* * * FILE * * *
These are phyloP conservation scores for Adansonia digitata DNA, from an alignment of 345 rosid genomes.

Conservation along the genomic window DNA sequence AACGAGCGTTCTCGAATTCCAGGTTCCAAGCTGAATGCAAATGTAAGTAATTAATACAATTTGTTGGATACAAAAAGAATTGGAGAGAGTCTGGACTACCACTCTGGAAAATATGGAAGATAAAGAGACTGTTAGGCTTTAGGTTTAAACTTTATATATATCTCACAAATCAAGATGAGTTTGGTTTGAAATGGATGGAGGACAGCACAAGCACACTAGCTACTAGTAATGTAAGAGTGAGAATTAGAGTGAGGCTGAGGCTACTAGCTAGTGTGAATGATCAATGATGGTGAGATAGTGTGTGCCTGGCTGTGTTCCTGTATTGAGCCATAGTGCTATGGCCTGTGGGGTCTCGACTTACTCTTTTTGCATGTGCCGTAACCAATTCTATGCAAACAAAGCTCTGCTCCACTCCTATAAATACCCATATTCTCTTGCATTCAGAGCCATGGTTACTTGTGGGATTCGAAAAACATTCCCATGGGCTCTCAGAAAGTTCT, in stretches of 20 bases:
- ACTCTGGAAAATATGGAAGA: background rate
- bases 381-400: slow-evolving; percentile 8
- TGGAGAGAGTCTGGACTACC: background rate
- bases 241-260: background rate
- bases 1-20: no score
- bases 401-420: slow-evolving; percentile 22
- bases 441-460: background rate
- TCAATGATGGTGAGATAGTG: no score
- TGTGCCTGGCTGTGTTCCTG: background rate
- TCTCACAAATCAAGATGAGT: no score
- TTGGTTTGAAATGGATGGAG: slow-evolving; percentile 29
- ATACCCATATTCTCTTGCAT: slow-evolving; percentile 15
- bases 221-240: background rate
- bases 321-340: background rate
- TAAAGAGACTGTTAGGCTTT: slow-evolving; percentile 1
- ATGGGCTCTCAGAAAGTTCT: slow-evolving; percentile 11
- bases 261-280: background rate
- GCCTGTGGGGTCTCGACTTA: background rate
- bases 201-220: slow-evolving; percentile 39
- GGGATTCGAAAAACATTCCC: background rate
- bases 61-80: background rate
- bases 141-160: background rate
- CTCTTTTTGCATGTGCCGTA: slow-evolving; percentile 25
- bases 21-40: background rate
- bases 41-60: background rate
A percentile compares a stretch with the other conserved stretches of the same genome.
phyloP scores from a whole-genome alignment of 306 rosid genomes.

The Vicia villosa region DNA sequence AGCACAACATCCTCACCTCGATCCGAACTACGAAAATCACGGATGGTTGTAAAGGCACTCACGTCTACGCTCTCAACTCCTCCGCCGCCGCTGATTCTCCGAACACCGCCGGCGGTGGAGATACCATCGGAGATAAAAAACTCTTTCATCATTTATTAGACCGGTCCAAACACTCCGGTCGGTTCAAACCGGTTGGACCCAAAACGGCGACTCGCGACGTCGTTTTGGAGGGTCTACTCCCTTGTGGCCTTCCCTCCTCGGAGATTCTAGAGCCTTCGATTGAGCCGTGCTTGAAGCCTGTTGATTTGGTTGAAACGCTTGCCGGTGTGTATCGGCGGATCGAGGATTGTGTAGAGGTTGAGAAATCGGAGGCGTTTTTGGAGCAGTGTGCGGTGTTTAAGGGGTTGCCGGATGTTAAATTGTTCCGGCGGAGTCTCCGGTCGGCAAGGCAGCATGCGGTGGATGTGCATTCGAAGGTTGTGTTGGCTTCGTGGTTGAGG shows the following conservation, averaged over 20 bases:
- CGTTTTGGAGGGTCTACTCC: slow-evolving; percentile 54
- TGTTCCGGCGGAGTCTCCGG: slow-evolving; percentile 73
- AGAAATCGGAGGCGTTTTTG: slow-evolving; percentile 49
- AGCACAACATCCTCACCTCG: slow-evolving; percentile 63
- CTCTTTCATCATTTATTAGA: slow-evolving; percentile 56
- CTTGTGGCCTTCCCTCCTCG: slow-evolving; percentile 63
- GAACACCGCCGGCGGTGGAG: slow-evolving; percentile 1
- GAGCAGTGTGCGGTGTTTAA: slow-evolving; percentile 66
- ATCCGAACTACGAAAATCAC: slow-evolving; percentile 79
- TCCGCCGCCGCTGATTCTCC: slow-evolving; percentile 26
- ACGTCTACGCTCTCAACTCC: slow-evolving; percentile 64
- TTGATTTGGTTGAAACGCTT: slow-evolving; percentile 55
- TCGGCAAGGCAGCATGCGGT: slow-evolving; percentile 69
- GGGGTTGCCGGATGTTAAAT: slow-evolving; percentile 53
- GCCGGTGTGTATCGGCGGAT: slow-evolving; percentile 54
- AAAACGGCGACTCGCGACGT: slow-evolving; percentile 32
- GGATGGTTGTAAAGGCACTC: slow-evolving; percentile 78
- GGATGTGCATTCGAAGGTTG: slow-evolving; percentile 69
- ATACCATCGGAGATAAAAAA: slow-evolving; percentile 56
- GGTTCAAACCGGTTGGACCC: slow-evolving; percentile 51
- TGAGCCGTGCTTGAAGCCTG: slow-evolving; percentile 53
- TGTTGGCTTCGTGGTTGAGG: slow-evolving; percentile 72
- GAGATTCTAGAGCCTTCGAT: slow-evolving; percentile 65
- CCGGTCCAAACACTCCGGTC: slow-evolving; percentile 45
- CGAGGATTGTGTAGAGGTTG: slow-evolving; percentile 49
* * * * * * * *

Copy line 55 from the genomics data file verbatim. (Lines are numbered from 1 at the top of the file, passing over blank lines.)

- CGAGGATTGTGTAGAGGTTG: slow-evolving; percentile 49